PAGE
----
Around Valentine’s Day

Falling in Love at Pacific University

Twenty two years ago Franz Kafka introduced me to my wife. She’d signed up for George Evans’ Studies in Fiction as a freshman, a year younger than the sophomores in the class, and far, far more able than most, most especially me. I caught her eye with a pen and ink sketch of a cockroach drawn in the white space on a page in Classics of Modern Fiction.

Not long after, George paired us on a presentation. I talked more than I should have and left her little to say. She had the grace to let me make a fool of myself without comment, at least not until years later, when a lifetime away from Pacific we talked about first meeting. I told her then about waiting on the steps of Marsh Hall for her to come down from class, puzzled when some days she didn’t, and convinced she must be avoiding me. It took weeks before I found out she was taking Latin upstairs twice a week with the dean and a small group of students.

By Easter I knew I was in love.

Looking back now, those first months are a jumble of dinners together at the UC, walks through campus in the rain, and long goodnights under the lights between Mac and Walter Hall. I cherish those memories, my richest of Pacific, and they maintain that magical quality reserved for monumental love.

Jeannette and I spent three years together at Pacific, living on campus and off, taking classes together and apart, and making the transition from being kids to adults. The spring of her graduation we got married in Old College Hall, professors and fellow students quietly smiling at how young we were.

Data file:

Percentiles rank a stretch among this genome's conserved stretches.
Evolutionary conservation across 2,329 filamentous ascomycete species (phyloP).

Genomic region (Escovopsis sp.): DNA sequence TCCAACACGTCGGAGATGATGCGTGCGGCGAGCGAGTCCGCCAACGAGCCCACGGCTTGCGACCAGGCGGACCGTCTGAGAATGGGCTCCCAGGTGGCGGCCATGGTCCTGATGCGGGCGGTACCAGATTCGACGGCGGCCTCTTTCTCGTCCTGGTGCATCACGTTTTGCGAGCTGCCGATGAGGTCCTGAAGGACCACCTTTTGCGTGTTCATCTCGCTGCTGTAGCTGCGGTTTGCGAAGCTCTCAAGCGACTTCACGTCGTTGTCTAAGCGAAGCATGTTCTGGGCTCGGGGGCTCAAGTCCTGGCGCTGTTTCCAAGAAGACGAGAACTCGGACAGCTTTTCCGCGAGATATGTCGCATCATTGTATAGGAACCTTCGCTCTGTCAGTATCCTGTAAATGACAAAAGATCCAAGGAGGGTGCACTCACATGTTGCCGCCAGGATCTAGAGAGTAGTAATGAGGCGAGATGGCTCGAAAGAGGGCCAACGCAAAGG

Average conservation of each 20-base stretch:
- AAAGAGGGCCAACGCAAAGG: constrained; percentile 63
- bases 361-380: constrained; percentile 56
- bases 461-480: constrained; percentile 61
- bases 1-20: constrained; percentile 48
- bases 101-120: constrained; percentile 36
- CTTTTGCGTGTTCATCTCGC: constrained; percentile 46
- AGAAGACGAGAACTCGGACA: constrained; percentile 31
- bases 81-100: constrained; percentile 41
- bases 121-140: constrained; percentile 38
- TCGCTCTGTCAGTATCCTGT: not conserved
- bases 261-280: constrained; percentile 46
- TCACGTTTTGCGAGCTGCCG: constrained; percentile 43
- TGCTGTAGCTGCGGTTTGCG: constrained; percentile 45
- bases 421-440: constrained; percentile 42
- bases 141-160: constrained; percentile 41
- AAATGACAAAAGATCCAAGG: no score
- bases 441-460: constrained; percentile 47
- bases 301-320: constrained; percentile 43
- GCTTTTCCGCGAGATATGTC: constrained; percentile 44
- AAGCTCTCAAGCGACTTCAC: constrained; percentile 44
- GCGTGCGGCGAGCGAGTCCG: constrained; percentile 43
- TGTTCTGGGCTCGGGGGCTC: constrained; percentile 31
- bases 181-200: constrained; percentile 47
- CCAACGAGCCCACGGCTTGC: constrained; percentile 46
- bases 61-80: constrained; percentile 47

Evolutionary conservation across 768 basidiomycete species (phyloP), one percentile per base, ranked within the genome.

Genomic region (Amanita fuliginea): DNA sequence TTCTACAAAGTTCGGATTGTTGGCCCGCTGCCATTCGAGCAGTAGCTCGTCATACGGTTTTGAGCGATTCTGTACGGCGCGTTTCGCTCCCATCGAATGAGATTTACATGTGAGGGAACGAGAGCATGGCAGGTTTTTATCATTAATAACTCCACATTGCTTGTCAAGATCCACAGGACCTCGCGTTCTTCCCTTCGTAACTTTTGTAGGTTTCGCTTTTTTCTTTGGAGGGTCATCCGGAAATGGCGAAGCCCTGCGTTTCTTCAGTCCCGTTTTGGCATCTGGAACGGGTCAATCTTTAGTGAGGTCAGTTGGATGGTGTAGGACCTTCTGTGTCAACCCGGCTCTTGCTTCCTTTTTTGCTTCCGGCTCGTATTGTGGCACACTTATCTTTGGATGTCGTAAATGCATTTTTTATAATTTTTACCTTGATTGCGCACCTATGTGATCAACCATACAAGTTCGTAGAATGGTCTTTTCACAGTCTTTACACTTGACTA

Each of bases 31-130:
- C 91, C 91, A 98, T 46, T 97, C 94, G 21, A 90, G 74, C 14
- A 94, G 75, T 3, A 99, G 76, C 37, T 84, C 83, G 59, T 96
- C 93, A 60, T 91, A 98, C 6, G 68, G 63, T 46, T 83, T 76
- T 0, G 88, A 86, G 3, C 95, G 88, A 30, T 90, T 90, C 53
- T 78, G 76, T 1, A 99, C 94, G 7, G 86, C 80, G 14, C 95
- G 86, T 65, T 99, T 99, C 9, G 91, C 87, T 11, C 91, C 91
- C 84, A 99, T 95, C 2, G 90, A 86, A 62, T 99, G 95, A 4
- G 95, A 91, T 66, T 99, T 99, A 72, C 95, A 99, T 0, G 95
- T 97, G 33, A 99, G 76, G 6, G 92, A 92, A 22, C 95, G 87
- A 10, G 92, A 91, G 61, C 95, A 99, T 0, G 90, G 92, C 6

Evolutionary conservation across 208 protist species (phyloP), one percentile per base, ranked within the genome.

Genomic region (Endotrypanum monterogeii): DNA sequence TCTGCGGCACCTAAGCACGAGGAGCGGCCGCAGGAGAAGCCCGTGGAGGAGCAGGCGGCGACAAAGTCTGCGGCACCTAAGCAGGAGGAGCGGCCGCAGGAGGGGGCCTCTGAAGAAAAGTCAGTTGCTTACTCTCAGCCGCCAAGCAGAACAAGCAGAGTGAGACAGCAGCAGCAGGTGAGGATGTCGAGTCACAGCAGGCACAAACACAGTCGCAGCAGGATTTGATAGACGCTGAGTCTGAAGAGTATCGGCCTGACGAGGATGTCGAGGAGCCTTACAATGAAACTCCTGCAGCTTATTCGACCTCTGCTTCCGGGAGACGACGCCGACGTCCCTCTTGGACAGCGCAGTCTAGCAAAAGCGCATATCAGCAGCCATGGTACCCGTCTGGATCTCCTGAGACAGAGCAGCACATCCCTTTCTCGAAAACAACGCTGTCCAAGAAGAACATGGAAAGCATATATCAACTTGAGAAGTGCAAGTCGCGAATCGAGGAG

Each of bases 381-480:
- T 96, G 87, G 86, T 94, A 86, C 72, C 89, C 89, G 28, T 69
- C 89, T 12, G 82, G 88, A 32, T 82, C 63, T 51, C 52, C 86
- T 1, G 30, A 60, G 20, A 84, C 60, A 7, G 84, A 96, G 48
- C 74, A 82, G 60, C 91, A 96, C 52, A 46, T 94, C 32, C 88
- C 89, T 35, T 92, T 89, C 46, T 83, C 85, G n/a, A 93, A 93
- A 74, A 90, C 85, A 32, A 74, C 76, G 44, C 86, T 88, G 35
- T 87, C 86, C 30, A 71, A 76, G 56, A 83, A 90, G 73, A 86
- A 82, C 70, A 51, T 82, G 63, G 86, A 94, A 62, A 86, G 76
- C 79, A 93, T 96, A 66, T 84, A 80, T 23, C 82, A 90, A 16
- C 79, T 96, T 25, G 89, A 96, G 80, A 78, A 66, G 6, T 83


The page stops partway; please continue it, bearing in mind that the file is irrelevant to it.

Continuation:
We’re old enough now that our six year old daughter, Ella, can laugh aloud at my silly undergraduate hair, and see just how beautiful my wife looked, just a dozen years older than Ella is now. Truth be told, I’m still goofy looking, just with less hair, and Jeannette is as beautiful as she was when I first sat next to her in Studies in Fiction.

Pacific was the setting of our courtship, and still inspires thoughts of young love. We’re far away from Forest Grove, Oregon now, with experiences diverse: joyful, tragic, beautiful and mundane separating us from our undergraduate years, and yet, when I got the postcard from Pacific titled LOVE and inviting an opportunity to share”Pacific Love Stories,” it took me all of ten seconds to put my hands on my copy of Classics of Modern Fiction.


When my five year old son
who was not cooperating
in the cleaning of his room
put my wife’s black leather gloves
on his feet
my first thought
(they look like gorilla feet
and he is a monkey
almost, at five, an ape)
was not parental.
Take those off,
I said
in my stern dad voice
the timbre a man with a pipe
and slippers
and a newspaper
might display
in a movie from the Eisenhower years.
My son
who at five,
a very simian five,
does not fear me
as he fears his mother
looked at me and said:
But they look like gorilla feet.